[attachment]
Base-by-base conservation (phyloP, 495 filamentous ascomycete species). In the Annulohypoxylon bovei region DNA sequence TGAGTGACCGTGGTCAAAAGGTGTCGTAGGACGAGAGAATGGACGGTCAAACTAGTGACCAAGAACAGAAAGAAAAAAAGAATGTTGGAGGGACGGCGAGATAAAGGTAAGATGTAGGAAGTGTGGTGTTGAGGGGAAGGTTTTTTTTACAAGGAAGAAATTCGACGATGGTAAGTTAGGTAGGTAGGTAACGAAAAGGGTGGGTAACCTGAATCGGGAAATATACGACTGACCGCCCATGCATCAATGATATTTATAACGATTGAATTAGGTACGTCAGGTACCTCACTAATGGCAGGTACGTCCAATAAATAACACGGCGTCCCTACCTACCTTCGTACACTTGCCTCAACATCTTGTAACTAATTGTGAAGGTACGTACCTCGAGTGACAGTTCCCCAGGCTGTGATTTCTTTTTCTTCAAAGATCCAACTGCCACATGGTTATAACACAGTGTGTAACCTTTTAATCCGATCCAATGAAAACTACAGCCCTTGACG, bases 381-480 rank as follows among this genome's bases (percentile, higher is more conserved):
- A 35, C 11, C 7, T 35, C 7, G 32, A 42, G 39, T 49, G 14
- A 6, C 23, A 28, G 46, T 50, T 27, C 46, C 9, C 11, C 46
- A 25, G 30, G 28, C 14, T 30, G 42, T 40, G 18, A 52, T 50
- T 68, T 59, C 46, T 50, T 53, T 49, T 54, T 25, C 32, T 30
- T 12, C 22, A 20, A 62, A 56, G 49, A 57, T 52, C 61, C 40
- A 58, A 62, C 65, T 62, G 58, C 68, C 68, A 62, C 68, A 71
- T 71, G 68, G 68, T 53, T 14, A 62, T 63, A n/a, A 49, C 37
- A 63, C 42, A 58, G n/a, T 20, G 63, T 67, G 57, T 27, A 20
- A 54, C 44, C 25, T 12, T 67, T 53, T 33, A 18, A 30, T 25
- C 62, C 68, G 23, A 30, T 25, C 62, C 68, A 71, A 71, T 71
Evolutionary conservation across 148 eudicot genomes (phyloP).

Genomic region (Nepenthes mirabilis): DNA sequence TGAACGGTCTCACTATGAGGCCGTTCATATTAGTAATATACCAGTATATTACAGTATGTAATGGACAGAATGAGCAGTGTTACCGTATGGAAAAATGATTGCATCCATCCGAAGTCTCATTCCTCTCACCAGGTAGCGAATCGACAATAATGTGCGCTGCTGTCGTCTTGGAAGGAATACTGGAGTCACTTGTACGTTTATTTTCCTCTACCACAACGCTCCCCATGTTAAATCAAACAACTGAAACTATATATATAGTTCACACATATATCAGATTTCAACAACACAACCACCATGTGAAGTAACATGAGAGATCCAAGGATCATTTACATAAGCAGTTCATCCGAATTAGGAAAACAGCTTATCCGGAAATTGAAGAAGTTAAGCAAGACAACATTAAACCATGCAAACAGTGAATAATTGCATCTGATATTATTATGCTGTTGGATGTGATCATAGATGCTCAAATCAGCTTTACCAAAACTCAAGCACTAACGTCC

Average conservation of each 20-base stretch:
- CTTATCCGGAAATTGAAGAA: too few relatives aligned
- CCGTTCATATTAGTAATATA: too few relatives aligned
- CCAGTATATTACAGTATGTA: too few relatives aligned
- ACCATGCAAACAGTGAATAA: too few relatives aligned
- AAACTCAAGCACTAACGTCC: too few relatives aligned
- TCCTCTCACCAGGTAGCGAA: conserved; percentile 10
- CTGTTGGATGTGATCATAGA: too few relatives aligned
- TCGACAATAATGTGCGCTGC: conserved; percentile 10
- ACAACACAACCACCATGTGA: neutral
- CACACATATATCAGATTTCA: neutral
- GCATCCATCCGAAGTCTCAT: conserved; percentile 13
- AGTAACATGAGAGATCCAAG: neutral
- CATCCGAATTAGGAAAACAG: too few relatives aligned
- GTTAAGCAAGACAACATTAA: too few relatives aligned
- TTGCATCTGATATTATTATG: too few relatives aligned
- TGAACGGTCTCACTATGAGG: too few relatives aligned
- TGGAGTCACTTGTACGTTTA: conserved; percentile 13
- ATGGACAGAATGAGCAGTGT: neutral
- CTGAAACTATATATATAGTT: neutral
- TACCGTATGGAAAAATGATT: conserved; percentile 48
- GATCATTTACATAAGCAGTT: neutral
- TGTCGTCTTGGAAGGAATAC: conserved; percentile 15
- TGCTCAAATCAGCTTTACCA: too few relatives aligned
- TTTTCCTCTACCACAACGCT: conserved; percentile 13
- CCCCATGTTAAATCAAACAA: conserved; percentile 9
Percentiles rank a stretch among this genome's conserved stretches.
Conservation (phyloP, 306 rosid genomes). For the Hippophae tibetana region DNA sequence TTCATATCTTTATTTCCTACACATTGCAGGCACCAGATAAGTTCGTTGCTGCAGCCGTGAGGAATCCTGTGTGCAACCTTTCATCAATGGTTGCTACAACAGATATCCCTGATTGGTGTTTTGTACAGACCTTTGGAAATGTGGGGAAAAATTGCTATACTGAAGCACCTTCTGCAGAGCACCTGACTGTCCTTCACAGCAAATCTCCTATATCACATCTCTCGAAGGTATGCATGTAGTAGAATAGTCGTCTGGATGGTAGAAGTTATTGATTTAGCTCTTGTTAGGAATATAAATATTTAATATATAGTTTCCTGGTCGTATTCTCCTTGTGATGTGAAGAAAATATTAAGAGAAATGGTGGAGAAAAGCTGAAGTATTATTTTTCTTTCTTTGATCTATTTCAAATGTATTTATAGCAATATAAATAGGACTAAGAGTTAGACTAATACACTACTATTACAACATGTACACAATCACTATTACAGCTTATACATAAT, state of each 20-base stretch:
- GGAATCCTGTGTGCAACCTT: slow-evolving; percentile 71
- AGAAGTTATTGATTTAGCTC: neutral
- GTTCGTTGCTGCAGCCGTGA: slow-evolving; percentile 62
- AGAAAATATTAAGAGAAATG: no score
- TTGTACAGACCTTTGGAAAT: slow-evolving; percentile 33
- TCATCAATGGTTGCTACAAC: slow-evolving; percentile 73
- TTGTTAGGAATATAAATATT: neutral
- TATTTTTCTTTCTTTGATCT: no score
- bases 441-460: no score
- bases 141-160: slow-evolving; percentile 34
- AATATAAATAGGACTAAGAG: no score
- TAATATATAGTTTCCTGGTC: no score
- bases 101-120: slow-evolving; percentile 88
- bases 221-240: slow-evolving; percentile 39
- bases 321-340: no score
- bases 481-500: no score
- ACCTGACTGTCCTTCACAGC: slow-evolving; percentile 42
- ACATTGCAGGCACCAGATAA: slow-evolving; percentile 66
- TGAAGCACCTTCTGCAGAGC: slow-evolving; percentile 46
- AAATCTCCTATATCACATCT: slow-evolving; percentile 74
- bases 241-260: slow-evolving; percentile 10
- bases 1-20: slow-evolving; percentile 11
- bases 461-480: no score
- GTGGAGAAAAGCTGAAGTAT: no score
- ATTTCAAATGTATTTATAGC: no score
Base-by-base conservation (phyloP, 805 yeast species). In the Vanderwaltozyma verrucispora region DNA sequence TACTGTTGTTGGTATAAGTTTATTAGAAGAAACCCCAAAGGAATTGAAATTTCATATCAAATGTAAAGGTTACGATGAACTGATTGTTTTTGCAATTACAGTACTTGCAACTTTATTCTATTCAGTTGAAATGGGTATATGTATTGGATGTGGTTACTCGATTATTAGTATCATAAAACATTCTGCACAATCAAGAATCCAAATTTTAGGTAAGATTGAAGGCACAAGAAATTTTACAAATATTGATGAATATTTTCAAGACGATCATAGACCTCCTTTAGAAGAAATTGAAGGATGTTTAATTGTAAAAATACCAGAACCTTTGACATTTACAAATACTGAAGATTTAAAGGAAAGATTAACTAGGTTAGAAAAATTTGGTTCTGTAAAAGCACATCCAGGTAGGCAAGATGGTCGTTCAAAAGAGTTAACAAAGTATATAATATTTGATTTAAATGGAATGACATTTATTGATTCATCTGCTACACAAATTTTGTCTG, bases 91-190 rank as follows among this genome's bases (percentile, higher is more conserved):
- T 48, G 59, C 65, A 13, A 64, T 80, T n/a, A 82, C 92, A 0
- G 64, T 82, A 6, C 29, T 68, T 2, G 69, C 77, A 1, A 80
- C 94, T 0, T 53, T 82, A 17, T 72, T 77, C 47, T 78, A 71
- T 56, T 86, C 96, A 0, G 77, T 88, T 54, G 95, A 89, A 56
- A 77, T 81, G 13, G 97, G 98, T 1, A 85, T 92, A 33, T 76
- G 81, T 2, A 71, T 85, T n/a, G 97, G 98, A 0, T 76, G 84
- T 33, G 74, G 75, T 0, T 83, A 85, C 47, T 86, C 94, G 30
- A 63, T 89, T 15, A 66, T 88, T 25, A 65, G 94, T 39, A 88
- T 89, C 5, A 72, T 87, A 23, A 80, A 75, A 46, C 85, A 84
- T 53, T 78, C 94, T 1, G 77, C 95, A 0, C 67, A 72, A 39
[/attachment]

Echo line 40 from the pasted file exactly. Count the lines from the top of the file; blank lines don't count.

Percentiles rank a stretch among this genome's conserved stretches.